Still, all this has GM playing the turd in the punchbowl in Europe, where it
made a surprise demand for an additional €300 million payment on the sale of its Opel division, and at this point, the Germans are beginning to suspect that the US Treasury is trying to pull this money from Germany to the US:

German leaders expressed frustration with the United States Treasury, citing inadequate guarantees that European assets would be protected from the likely bankruptcy filing in American courts and that German money would be used only for Opel.

There is also the issue that EU regulators are looking to see if the loan guarantees offered are an illegal state subsidy.

Meanwhile, Ford’s former parts division, Visteon, and Metaldyne have both filed for bankruptcy, and I think that this likely going to get worse, not better.

Economics Update

Initial and Continuing Claims, Courtesy of
Calculated Risk

So, the new unemployment claims numbers are out, and they are still bad, though a bit better, 623,000, down 13,000 from the last week, and the 4-week moving average fell 3K to 626,750.

That being said, the continuing claims were 6,788,000, up 110K, to yet another record, so layoffs may be slowing, but so is hiring.

My take: this is more businesses are running out of people to lay off than it is the economy improving.

On the other side of the pacific, Japanese retail sales rose, but the consensus is that this is a temporary blip, not a trend.

Reinforcing my “dead cat bounce” view is the fact that durable goods orders remain near a 13 year low. (There is also some very bad financial journalism around this story, which I will get to separately)

Meanwhile, in real estate new home sales rose even as prices continued their fall, and if you look at the sales there is a huge portion which are distressed properties, short sales or foreclosures.

It’s why we are seeing more stories about how there are No “move-up” buyers, selling their old house and upgrading.

There is very little equity for such a move currently, and with mortgage rates continuing their upward path, and delinquencies and foreclosures rising sharply, they broke another record in first quarter, I don’t see any signs of a real rebound in the sector.

Meanwhile, I wonder how much the relaxation of the credit crunch involves the rest of our economy. The metrics involving inter-bank lending show signs of a thaw, but US commercial paper fell to its lowest level in 8 years.

This is largely non-bank lending, and it’s absolutely comatose.

Menqhile in currency and energy, the dollar dropped, and the Yen dropped more/a>, on the (not really that) good durable goods numbers and unemployment figures, while oil was up on OPEC’s announcement of no production boosts.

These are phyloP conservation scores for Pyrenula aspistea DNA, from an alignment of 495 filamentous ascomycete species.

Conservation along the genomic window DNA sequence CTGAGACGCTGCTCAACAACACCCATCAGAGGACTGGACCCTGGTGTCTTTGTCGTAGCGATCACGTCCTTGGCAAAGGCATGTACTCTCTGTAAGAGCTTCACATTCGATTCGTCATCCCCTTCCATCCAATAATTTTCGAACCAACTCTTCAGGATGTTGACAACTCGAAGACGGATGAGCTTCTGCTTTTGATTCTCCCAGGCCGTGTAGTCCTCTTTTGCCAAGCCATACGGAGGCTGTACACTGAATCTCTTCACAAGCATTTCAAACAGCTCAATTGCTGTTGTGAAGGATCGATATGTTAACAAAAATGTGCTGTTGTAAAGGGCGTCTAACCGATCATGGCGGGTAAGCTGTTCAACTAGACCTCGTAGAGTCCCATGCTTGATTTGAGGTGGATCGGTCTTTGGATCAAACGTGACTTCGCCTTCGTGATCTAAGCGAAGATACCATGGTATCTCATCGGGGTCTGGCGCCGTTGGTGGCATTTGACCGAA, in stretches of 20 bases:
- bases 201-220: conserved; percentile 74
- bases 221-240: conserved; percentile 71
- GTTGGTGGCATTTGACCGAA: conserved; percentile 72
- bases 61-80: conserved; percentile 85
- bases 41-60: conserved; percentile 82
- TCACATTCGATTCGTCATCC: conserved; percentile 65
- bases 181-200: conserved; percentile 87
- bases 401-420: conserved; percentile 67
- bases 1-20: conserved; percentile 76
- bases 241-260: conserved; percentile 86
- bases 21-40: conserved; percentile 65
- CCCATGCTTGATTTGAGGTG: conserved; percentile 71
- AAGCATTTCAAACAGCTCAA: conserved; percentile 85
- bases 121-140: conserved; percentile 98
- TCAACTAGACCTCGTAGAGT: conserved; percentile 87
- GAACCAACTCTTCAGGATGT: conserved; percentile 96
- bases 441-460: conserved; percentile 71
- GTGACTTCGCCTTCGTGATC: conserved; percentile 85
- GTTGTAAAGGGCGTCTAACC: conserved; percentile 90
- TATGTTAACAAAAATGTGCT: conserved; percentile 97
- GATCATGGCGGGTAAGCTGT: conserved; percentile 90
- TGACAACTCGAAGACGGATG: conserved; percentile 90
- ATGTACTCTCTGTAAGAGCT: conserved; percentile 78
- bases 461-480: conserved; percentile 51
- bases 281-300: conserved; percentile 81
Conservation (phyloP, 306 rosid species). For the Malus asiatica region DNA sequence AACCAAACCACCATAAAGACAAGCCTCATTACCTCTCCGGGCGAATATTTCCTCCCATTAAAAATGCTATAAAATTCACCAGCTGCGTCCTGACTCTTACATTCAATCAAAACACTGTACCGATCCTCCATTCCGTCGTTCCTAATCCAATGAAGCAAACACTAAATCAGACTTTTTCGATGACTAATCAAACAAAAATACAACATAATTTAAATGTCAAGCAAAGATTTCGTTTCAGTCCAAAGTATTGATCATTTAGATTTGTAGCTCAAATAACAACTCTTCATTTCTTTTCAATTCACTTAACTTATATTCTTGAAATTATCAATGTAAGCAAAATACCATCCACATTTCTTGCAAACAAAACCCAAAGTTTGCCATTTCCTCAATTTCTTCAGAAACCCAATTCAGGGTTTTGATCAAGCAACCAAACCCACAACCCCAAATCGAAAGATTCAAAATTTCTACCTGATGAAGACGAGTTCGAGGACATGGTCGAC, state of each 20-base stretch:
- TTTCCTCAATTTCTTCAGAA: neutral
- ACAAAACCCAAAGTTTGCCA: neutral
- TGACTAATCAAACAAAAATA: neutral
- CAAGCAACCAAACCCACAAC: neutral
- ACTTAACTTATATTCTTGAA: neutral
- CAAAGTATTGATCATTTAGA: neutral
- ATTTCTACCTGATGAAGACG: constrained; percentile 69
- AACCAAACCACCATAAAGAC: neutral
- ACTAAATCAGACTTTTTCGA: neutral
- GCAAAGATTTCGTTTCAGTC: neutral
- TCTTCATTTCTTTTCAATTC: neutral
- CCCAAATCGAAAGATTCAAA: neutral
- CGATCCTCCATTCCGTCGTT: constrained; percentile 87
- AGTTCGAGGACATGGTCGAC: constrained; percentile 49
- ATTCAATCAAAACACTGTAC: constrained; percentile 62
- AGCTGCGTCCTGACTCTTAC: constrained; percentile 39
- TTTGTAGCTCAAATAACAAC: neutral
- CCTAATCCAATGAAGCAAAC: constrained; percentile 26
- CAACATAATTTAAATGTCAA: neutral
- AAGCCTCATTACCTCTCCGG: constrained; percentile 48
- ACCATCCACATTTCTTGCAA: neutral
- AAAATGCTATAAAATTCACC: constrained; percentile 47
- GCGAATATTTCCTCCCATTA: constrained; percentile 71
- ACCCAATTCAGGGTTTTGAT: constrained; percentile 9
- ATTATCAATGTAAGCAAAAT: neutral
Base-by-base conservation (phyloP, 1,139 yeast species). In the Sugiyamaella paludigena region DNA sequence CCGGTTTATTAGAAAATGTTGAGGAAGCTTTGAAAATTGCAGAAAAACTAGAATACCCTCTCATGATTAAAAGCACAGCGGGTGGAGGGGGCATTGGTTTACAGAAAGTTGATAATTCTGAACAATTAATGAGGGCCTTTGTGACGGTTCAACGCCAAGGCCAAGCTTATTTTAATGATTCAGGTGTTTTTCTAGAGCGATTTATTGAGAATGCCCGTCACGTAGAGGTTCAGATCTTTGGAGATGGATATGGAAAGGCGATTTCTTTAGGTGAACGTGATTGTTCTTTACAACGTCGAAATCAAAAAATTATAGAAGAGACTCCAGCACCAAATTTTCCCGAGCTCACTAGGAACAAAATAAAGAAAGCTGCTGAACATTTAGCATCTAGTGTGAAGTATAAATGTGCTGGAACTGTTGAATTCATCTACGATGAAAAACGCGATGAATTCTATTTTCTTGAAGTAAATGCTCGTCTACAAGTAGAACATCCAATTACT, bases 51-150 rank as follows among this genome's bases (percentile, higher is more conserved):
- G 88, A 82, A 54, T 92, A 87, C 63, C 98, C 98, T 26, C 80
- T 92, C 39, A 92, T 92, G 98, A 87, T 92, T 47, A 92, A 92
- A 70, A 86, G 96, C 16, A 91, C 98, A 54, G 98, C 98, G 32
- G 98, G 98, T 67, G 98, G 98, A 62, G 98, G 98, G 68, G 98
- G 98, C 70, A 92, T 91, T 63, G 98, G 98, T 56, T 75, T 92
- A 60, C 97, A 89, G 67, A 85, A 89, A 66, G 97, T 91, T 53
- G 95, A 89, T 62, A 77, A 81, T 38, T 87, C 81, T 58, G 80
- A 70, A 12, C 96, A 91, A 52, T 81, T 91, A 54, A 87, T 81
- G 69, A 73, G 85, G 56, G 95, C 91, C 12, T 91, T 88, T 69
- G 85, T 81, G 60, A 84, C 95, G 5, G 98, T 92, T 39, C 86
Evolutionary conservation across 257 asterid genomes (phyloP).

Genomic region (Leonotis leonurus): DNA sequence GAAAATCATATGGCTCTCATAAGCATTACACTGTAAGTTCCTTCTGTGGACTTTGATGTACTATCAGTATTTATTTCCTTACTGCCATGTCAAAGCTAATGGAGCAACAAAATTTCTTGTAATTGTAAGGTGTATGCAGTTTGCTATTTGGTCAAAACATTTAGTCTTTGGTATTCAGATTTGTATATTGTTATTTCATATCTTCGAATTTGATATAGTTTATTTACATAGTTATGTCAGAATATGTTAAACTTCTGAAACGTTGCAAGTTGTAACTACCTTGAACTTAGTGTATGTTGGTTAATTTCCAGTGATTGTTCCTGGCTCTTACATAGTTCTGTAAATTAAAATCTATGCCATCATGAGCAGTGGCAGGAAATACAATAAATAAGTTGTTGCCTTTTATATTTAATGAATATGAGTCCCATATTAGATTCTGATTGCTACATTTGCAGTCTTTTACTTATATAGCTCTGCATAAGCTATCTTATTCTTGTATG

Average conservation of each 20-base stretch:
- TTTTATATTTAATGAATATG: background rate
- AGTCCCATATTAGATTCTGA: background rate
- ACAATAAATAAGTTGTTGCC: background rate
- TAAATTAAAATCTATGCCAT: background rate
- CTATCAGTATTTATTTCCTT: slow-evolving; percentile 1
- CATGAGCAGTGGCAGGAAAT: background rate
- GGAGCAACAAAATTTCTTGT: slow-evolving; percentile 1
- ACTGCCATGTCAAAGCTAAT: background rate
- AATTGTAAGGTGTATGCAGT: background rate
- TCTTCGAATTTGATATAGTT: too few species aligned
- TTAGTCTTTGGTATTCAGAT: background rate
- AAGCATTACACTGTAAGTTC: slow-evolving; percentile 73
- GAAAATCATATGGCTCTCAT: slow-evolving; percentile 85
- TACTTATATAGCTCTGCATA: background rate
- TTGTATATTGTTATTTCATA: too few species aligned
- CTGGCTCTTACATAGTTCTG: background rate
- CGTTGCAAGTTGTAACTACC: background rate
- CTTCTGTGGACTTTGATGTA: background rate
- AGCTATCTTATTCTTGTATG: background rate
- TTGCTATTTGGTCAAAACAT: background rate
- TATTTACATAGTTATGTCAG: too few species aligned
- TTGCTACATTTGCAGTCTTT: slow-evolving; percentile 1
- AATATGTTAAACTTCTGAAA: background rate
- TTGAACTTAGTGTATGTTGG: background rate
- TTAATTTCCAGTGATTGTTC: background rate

Right Wing Priest Uses Schism to Cover Up Embezzlement

Well, now we know what’s driving at least some of the Schism in the Episcopal Church over the ordination of gays, some of the right wing priests are taking the money and running:

The conservative Colorado Springs pastor who broke away from the Episcopal Church to form a new Anglican congregation in May 2007 now is accused of stealing $291,000 from Grace Church and St. Stephen’s Parish.

When Armstrong left the Episcopal Church, he said the split was over theological differences, such as his opposition to gay marriage and the church’s ordination of openly gay clergy.

But Colorado Episcopal Diocese officials countered that they believed Armstrong, who had been Grace’s pastor for 20 years, had left to escape reckoning for embezzlement uncovered by diocesan officials. The diocese notified police of its suspicions in May 2007.

I think that we’ll find a lot more of this, but I am a bit of a cynic on such things.

Regulatory Arbitrage

Remember the PPIP program, where the US government is going to subsidize the purchase of financial toxic waste in an attempt to clear out banks’ balance sheets?

Well, Sheilah Bair just said that banks will not be allowed to purchase their own toxic assets, which is a good thing, as it it turns the program into little more than a corrupt subsidy program to shake down the taxpayer…..Make than an even more corrupt subsidy program to shake down the taxpayer.

If you had told me 18 months ago that the most responsible member of Obama’s economic team would be a Bush holdover, I would have wanted whatever it was that you were smoking.

H/T Calculated Risk.

Sestak to Challenge Specter in Primary

TPM has broken the story that Rep. Joe Sestak intends to challenge Arlen Specter in the Pennsylvania Senate primary:

Rep. Joe Sestak (D-PA) is privately telling supporters that he intends to run for Senate, TPMDC has confirmed.

It appears that all that is left is discussions with his family, who I figure are pretty much onboard, or it would not have gone this far.

I think that the family thing is largely a smokescreen for him pulling out if Rahmbo (Barack) pushes too hard.

This is an interesting race. Sestak is by no means a particularly liberal Congressman, but his pressure has already pushed Specter closer to the Democratic mainstream.

I support his bid for a number of reasons:

  • Spector is a weasel, and a primary challenge will force him to appeal to the Democratic Party base, particularly to labor.
  • Spector is a weasel, and even if he weren’t this “clearing the decks” for incumbents is bad for the party and for the nation. It creates a sense of entitlement among incumbents.